Otto Pick makes substantially the same argument about the Soviets in Chapter 4 of the present volume. Likewise, some American observers have seen the real benefit of strategic arms reduction (START) talks as lying in the imposition of constraints on the further development of Soviet strategic delivery systems, particularly "heavy" and land-mobile ICBMs. In short, arms control may at times fulfill the purpose of preventing changes in the international strategic system that are damaging to ones own interests and that redound to the benefit of an adversary.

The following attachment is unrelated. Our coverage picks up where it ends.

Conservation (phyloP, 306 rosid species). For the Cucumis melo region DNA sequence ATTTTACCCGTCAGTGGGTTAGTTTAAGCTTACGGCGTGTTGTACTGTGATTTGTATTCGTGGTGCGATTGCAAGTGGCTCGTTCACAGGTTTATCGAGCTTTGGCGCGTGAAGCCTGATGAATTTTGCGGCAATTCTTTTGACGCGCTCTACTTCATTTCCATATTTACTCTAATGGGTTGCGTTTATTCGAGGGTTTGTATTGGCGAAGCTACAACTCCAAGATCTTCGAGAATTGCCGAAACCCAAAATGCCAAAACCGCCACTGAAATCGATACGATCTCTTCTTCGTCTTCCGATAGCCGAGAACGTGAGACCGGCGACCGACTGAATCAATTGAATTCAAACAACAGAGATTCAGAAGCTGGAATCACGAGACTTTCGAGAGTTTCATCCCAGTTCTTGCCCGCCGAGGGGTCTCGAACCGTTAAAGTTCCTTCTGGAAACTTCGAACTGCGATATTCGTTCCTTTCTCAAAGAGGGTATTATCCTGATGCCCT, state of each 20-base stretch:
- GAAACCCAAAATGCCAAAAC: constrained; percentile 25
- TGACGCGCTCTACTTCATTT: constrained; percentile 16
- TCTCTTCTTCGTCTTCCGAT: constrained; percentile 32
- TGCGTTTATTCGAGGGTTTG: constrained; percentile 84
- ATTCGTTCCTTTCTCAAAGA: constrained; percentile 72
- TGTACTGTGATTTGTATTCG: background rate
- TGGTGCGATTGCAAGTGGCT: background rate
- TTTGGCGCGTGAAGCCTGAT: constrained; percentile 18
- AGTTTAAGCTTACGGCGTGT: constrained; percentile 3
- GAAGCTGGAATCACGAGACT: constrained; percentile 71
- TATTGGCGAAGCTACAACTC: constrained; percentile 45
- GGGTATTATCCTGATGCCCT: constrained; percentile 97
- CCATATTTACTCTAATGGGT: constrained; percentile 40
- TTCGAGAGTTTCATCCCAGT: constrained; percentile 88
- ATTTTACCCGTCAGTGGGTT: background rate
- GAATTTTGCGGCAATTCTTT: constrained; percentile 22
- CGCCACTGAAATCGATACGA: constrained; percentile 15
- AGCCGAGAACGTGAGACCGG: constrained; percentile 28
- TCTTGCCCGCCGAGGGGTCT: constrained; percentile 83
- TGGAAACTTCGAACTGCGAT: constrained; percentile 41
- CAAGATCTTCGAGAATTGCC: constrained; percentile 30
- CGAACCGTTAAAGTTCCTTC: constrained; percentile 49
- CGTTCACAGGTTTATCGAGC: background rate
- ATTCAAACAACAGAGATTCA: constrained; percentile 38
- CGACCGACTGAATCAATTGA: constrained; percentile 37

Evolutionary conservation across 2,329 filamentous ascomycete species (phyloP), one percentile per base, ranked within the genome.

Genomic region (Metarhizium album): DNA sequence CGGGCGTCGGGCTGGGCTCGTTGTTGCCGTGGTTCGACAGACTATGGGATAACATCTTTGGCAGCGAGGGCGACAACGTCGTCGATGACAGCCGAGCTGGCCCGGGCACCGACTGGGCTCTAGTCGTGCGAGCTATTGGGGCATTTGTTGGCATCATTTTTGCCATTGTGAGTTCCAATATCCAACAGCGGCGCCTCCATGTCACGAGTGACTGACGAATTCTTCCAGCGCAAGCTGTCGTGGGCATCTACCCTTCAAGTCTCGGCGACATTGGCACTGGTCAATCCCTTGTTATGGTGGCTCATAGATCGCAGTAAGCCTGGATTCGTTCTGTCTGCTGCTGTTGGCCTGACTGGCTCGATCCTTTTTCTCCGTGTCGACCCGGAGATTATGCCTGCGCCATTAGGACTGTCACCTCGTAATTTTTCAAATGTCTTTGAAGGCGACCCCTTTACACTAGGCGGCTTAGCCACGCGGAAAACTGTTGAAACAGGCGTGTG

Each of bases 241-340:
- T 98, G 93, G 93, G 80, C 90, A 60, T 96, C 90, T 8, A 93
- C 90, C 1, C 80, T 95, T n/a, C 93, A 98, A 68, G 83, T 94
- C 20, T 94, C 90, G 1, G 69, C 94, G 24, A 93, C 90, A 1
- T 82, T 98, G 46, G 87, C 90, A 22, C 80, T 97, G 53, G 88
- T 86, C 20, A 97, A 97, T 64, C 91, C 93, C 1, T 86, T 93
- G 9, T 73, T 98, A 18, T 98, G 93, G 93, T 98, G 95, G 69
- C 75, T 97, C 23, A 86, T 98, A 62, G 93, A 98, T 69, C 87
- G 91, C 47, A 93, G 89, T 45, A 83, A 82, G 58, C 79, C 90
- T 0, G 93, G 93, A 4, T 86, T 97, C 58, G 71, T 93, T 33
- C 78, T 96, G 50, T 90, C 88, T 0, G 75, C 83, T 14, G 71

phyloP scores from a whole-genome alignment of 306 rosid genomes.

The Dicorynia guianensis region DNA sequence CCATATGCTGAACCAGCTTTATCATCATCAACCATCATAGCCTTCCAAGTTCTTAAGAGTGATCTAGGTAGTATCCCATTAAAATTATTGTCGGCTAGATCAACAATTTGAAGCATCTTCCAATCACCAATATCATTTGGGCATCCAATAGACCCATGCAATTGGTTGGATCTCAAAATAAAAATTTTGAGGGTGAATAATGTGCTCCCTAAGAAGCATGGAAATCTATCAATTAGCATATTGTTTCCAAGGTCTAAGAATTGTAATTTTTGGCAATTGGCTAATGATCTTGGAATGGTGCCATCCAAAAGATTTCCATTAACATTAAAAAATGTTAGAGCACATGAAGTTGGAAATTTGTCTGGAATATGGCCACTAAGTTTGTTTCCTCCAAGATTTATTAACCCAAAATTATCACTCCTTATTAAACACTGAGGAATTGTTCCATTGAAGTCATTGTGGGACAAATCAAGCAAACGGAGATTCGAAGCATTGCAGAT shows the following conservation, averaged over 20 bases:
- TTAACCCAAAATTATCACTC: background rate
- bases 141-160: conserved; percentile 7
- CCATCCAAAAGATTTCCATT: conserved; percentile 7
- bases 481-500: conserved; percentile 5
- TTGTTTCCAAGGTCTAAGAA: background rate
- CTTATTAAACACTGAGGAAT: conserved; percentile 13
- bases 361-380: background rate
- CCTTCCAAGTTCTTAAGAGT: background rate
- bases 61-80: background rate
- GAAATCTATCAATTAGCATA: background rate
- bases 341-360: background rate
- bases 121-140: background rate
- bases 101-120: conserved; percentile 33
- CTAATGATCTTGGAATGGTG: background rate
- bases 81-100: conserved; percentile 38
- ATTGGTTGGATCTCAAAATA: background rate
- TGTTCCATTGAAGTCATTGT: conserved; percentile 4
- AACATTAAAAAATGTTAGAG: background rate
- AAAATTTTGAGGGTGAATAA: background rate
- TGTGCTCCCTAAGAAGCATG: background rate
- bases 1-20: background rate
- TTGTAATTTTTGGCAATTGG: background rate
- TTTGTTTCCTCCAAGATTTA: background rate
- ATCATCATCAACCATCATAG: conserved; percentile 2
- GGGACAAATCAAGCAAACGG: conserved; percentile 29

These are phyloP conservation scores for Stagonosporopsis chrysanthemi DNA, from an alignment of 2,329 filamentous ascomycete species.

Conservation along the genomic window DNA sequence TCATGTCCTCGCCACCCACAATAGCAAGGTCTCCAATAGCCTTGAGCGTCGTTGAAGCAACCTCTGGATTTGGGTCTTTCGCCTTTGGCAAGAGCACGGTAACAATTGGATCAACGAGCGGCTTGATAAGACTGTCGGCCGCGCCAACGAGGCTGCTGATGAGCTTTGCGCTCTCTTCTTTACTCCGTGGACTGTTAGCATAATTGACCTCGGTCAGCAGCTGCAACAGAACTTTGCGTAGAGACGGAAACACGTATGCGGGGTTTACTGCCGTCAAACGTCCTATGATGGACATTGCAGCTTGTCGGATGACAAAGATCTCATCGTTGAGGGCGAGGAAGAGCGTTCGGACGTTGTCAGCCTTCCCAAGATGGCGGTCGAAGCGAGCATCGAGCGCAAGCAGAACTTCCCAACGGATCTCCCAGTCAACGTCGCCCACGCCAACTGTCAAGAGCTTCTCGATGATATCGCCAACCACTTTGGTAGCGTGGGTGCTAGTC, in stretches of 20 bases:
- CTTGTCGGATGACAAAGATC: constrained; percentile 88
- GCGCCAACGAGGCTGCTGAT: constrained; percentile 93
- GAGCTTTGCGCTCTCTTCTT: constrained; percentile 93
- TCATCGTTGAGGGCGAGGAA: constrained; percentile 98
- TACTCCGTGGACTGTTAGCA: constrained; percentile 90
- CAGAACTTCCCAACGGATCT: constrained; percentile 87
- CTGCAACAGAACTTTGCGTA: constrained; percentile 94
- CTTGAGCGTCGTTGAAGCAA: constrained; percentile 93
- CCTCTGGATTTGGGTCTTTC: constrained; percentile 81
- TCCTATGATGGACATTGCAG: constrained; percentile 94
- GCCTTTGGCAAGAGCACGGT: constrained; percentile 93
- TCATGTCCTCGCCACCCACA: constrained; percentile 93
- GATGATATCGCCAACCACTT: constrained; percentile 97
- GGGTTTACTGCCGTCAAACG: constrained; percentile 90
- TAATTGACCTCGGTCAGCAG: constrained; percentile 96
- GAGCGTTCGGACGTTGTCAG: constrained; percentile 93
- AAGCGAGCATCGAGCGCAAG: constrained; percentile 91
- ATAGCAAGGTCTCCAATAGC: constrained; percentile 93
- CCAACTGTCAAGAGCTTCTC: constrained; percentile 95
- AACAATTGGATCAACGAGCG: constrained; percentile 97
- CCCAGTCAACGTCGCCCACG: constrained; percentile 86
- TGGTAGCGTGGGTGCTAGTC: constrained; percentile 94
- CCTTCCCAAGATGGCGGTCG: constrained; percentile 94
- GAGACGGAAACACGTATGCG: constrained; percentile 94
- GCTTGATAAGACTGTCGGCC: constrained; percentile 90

The point here is that governments pursue arms-control measures, not only because they seek to promote one or more of the formal goals of arms control outlined above, but also because such measures may further their particular domestic political, foreign policy, and strategic ends. Arms control, in short, is a tool of national strategy. There is nothing necessarily wrong in this. If there is anything that this discussion and the ensuing essays in this volume should make clear, it is that arms control cannot be divorced conceptually from the complex web of political and strategic interests that states pursue as they try to cope with the perceptual fog of an anarchical international system. In the 1990s this will be nowhere more true than in the rapidly changing circumstances of European security. History demonstrates that the significance of technical arms limitation agreements is frequently of short duration. If, however, the more broadly denominated process of arms control can help Europe and the superpowers escape the cycle of suspicion and reorient their foreign and domestic policies in a fundamentally new direction, it will have served a very important purpose.